In El Salvador, erecting a house can take weeks. A new large-scale 3-D printer from building startup ICON could construct a one-story, two-bedroom, 650-square-foot home in a day for about $4,000. Designed for the developing world, the one-ton printer fits on a trailer truck for easy transport and will be able to run round the clock on a built-in generator. The machine also uses a proprietary mix of mostly locally sourced ingredients like cement and sand. Together with housing nonprofit New Story, ICON plans to build 100 homes in Latin America next year.
Stuntronics by Disney Imagineering
C-3PO, the Pirates of the Caribbean, and other animatronics that dot Disney parks spend their lives pinned to the ground. This year, the media giant’s “imagineers” launched Stuntronics: humanoid robots that soar 60 feet in the air, turn somersaults or backflips, and safely land, ready to perform again. Onboard gyroscopes and accelerometers help the flying entertainers orient themselves and self-correct their motions mid-flight. Sadly, there’s no word yet on when an airborne Tinkerbell might whizz overhead at one of the parks.
Morpheus Hotel by Zaha Hadid Architects
Built atop an abandoned rectangular foundation in Macau, China, the 42-floor Morpheus hotel is a study in openness. Between the building’s two towers, visitors enter a 131-foot-tall atrium. Their view upward and sideways is unencumbered by support columns thanks to a freeform steel mesh exoskeleton—the world’s first in a high-rise. The complex exterior helps hold the building up and completely supports the atrium’s façade. All the better to admire the artful, irregular holes punched between the towers.
Amazon Go by Amazon
Amazon Go convenience stores have no cashiers or finicky do-it-yourself checkout stations. At the entrance, customers scan a QR code in the Amazon Go app. Then they pick up what they want, walk out, and receive a digital receipt. That’s it. As shoppers wander the aisles, hundreds of cameras and sensors feed an artificial intelligence that tracks each person and product, building customers’ carts as they peruse. Six stores stocking meals and snacks opened this year in Seattle, San Francisco, and Chicago. More companies, including Zippin and Dutch retailer Ahold Delhaize (which owns Stop & Shop and other U.S. grocers), are tinkering with similar grab-and-go schemes.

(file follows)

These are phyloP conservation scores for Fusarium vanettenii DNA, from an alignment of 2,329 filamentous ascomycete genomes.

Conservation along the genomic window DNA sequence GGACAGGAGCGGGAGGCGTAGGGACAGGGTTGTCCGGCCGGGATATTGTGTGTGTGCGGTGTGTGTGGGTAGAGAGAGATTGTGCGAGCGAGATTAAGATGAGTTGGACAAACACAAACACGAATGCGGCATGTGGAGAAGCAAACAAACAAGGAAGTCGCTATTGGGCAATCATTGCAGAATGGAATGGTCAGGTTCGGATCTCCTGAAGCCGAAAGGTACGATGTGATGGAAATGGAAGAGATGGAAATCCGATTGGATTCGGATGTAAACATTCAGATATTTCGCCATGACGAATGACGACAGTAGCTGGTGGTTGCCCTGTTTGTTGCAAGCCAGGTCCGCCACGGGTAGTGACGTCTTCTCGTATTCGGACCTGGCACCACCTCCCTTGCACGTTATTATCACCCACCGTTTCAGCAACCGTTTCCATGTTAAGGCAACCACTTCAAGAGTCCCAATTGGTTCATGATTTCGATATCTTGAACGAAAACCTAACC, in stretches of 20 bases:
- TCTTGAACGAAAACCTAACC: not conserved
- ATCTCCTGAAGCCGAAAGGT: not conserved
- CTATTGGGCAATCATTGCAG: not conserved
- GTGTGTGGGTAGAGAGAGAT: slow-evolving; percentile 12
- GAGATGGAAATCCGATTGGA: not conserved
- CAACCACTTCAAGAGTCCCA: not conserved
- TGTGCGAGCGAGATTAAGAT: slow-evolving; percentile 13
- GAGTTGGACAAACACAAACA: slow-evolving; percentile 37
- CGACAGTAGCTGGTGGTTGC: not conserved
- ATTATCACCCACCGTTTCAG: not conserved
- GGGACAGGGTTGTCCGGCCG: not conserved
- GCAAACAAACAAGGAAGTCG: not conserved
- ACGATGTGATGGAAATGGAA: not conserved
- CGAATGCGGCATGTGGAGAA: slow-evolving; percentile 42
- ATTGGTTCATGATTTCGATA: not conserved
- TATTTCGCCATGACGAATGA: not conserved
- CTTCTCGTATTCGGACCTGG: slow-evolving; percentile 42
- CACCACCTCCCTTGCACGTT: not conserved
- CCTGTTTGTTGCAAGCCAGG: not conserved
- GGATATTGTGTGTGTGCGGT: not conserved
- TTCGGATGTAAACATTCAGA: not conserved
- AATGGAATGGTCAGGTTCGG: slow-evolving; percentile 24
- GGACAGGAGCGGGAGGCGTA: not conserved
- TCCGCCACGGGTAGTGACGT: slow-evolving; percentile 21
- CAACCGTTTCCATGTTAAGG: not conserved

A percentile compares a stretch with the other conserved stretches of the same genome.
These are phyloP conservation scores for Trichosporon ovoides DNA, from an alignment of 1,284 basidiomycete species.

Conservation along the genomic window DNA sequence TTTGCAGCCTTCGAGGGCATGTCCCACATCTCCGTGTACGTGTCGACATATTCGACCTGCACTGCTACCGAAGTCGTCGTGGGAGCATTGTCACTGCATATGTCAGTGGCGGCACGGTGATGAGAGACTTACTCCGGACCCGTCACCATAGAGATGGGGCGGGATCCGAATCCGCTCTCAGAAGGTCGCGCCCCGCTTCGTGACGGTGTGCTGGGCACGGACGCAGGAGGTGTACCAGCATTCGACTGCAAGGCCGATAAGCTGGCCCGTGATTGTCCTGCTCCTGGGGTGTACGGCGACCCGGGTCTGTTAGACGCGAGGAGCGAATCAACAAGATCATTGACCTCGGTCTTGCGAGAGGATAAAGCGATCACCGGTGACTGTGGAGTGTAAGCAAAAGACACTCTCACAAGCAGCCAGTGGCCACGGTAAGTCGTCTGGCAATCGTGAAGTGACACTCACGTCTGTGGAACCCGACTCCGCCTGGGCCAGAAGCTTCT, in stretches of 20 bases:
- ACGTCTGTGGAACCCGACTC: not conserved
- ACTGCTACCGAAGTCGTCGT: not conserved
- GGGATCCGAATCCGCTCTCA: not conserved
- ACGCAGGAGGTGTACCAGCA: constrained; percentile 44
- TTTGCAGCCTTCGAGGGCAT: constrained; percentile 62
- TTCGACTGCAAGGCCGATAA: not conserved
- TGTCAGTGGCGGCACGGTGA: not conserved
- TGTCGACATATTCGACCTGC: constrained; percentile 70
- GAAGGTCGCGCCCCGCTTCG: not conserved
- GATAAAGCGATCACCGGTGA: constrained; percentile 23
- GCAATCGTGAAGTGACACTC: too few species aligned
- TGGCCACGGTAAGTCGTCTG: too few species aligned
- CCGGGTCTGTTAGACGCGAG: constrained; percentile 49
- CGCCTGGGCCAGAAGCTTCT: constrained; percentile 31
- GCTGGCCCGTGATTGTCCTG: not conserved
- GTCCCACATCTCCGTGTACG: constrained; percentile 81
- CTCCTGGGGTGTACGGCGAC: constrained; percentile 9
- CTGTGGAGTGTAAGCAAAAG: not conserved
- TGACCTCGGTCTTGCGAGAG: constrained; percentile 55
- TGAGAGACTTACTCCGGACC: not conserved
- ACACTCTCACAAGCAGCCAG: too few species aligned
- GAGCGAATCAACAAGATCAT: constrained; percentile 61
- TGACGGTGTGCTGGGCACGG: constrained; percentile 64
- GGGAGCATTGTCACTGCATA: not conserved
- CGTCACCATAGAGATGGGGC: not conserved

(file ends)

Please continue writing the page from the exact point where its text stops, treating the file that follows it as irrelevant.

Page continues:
Steel Vengeance by Rocky Mountain Corporation
The specs on Cedar Point’s Steel Vengeance grossly belie its wooden origins. Built atop the aging timber coaster Mean Streak, the 2.5-minute ride swoops thrill-seekers through a record-breaking whip, including a 200-foot drop, four upside-down inversions, 74-mile-per-hour speeds, and 27.2 total seconds of airtime (the feeling of getting pulled out of your seat). At the core are Rocky Mountain’s patented IBox Track steel rails, which, instead of round tubes, have flat tops that create a smoother ride. The result is the tallest (205 feet), longest (5,740 feet), and fastest steel-wood hybrid in the world.
Just Egg by Just
Americans love eggs. Domestic McDonald’s stores alone burn through about 2 billion a year. But production creates a load of greenhouse gas and can be brutal for chickens. Just Egg—a pour-and-cook, plant-based substitute—looks and tastes a lot like the real thing and has a 39-percent-smaller carbon footprint. The key ingredient is mung bean protein, which food scientists chose because its chemistry suggested it would cook much like the same component in eggs. A serving equivalent to one egg delivers five grams of the macronutrient (a large egg has six) and no saturated fat. Scrambles and sandwich patties are already cropping up in high-end and casual restaurants. In stores, an eight-serving bottle runs eight dollars.
See the entire list: The 100 greatest innovations of 2018
Spot by Boston Dynamics
Most robots trip up on steps, but not Spot. Boston Dynamics’s first commercial bot—which resembles a 3-foot-tall dog—moves on four legs that can negotiate not only stairs but also rocks, hills, and snow. (The pup also dances!) To measure its steps, Spot synthesizes inputs from five sets of stereo cameras (two on the front and one each on the rear and sides), and gyroscopes and accelerometers in its body. Added hardware and software can customize the dog for various tasks—say, roaming construction sites to check job status or hauling packages from delivery trucks to porches. An optional jointed arm is dexterous enough to open doors.